A philosophy of horror inevitably reaches transcendental limits; it is thought itself which is born in the shadowy depths of a horrific sublime. Nick Land screeches in the void that “horror first encounters ‘that’ which philosophy eventually seeks to know”, and we will trace this pre-philosophical trauma of thinking in the abstract spaces of German Expressionist cinema.
The Millennium is ten years out, but for Baudrillard it might as well have already happened. The eclipsing of the communists’ historical dream by globalized flows of floating capital and information ushered in a cold, glacial stasis: the enveloping of any sense of forward momentum by the simulation of what had once been real events. As ubiquitous media begins to seep down to every crack and crevice and the whirlwind fades into the sensation of an odd vertigo, the only question Baudrillard finds himself capable of asking is this: “What do we do now that the orgy is over?”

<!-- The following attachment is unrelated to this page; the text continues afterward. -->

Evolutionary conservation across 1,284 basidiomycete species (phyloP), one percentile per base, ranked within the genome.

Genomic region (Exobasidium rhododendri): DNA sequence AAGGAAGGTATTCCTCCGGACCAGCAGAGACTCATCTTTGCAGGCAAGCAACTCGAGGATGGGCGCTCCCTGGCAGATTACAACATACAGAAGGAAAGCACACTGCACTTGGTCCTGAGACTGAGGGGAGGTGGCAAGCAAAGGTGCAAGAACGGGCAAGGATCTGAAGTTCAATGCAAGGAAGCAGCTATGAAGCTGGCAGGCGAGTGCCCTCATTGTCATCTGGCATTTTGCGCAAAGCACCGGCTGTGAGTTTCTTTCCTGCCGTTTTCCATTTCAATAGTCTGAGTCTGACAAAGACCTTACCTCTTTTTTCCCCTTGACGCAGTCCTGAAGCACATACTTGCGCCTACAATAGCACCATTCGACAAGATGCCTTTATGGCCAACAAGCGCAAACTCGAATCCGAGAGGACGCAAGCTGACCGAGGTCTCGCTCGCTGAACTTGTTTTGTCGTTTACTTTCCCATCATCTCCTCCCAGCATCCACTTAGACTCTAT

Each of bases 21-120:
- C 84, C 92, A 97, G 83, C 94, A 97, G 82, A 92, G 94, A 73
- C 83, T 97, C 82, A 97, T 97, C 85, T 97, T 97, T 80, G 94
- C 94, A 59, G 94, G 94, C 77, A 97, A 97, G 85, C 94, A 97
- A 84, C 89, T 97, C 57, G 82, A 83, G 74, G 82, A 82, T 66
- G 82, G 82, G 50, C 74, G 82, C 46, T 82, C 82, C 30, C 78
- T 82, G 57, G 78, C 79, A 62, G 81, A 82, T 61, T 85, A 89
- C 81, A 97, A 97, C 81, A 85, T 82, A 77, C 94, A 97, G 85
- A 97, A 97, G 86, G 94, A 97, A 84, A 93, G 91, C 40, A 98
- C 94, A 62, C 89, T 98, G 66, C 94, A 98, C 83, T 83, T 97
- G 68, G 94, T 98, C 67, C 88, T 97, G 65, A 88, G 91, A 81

Modernity can be thought of as a process of atomization, arguably initiated by the Protestant Reformation. Today, atomization is something that almost everyone protests (on the left and right), but protest itself is an atomization dynamic, automatically reproducing the mold of Protestant schismatics. In our sincerely felt repulsion to atomization, we instantiate a distance between ourselves and this supposedly external alienating phenomenon, the cause of which is imputed to something or someone else, somewhere else. This helps to explain other puzzling phenomena such as “community-building” political activists the attitudes and behaviors of whom are maximally inhospitable to most people everywhere. No matter how hard such groups sincerely want and try to connect with “the masses,” they continue to repulse the masses more and more, because their interest in building a commons is predicated on opposition to the only, last thing that humans today generally have in common: atomization.